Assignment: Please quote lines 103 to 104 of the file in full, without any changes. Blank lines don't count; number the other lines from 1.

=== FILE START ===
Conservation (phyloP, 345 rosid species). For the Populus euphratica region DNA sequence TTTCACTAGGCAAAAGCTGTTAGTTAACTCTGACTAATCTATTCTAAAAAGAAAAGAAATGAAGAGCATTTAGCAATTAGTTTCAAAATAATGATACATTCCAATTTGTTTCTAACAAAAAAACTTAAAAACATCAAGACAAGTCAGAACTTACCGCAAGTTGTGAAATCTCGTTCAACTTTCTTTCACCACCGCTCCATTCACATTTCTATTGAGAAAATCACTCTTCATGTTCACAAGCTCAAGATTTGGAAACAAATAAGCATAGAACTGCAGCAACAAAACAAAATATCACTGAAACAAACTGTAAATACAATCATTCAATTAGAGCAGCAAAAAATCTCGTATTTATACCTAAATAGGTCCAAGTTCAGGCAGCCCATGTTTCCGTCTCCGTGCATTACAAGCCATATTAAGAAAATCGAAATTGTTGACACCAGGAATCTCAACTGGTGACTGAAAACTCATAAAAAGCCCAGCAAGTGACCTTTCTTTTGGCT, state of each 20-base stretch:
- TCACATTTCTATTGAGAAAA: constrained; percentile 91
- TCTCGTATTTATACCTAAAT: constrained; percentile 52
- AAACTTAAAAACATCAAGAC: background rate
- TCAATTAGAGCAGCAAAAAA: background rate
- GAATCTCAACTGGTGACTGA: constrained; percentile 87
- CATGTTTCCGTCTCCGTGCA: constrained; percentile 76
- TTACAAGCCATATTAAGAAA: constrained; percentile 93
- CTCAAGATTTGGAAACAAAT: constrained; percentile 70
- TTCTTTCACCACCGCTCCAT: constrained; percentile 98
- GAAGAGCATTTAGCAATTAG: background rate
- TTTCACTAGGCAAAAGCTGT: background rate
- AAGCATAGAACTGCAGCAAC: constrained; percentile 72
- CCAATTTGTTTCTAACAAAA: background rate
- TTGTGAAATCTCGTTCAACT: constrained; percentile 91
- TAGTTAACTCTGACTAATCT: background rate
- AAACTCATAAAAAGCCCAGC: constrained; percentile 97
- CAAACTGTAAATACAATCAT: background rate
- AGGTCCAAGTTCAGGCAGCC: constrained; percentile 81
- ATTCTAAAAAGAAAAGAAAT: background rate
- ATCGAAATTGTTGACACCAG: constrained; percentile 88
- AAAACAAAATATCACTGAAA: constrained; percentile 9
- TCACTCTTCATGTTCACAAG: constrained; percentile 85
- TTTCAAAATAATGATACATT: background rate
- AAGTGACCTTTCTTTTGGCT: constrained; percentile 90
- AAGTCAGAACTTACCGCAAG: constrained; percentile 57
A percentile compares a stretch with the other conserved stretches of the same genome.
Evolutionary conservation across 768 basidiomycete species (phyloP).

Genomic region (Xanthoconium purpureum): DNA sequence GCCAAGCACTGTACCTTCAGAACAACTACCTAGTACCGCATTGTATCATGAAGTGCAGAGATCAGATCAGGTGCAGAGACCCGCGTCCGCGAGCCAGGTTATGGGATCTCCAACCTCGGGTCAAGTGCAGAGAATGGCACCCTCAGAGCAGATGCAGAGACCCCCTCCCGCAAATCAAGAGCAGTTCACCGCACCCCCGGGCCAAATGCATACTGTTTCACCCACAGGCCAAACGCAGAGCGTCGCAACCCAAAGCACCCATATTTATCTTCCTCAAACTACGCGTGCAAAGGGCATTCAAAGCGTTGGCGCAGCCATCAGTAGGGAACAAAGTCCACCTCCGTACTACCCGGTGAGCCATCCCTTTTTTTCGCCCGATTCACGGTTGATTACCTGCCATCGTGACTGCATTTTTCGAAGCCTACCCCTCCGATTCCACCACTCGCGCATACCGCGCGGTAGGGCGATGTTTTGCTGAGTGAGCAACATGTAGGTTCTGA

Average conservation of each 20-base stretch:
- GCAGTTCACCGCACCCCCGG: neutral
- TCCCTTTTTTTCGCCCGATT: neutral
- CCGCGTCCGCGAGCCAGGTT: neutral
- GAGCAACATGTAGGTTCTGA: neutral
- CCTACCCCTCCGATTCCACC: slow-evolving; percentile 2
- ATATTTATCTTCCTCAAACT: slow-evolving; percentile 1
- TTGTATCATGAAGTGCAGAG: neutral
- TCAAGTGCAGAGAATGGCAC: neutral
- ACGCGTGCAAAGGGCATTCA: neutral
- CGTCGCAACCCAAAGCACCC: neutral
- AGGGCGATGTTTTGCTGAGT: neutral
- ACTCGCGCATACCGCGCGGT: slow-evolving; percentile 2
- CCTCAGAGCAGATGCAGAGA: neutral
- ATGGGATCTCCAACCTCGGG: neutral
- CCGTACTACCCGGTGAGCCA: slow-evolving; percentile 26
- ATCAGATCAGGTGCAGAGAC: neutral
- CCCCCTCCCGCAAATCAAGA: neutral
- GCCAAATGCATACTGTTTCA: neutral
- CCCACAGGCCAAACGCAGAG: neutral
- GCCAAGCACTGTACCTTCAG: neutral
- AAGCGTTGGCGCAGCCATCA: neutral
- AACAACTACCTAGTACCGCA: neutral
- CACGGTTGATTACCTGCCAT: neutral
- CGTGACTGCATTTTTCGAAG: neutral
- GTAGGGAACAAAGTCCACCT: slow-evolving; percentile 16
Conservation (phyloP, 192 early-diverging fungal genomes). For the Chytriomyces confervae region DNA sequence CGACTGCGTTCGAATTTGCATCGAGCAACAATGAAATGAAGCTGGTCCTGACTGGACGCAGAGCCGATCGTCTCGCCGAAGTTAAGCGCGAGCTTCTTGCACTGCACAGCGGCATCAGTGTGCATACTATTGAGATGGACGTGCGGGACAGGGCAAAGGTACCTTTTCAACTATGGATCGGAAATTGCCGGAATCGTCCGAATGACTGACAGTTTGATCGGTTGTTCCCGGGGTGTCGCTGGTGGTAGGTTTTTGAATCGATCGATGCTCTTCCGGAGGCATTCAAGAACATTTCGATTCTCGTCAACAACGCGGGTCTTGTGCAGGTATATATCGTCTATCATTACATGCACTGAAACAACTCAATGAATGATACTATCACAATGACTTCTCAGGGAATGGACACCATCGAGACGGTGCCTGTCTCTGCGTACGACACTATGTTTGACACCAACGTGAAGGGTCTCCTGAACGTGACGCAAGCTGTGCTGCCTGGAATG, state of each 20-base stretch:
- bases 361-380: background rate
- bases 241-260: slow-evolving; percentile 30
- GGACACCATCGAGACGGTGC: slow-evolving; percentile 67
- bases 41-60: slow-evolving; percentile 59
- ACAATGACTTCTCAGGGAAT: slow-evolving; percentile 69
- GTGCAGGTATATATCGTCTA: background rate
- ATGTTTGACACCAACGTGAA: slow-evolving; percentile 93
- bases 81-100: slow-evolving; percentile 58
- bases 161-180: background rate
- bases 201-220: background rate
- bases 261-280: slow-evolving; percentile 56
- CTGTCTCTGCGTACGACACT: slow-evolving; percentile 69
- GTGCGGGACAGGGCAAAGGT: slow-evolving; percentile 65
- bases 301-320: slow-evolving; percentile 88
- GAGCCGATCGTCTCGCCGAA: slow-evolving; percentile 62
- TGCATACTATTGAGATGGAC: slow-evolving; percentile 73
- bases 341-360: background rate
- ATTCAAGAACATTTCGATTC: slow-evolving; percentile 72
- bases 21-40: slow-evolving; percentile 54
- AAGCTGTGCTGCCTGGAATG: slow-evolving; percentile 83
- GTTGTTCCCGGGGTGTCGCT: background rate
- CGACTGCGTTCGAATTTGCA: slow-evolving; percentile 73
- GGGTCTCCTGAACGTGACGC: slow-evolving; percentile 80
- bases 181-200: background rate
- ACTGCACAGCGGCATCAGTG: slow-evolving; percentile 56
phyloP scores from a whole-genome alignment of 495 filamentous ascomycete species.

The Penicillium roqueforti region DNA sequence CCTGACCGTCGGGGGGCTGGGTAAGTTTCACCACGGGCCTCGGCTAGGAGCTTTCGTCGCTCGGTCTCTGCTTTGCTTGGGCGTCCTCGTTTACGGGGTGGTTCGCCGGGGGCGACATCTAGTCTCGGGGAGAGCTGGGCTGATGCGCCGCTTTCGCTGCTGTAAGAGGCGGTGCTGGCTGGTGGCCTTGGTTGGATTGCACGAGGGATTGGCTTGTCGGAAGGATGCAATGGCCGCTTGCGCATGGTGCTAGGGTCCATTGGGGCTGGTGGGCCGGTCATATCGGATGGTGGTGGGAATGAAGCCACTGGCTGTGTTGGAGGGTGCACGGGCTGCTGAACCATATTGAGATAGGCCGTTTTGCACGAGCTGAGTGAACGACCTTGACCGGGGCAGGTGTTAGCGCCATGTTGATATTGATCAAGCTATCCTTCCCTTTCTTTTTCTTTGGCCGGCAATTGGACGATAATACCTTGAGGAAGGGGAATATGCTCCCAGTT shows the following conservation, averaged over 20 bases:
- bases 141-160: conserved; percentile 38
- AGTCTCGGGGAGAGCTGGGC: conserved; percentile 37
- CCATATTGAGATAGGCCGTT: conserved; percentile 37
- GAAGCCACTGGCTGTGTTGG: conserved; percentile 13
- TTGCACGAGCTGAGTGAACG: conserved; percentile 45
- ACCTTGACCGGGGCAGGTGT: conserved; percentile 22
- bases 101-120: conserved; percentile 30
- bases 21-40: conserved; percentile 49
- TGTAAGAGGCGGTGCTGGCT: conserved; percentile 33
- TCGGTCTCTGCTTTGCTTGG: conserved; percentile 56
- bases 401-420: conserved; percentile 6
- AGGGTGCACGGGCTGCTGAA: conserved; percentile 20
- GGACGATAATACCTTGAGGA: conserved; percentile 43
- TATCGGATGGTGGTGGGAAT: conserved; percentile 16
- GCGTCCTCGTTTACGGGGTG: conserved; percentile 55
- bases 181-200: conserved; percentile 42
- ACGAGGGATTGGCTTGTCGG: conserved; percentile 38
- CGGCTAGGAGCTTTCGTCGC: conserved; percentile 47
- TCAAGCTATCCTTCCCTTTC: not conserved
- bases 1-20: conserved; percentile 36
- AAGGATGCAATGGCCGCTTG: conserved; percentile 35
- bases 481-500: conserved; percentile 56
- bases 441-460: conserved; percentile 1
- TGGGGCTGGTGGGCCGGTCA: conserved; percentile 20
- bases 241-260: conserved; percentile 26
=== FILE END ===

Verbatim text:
- bases 1-20: conserved; percentile 36
- AAGGATGCAATGGCCGCTTG: conserved; percentile 35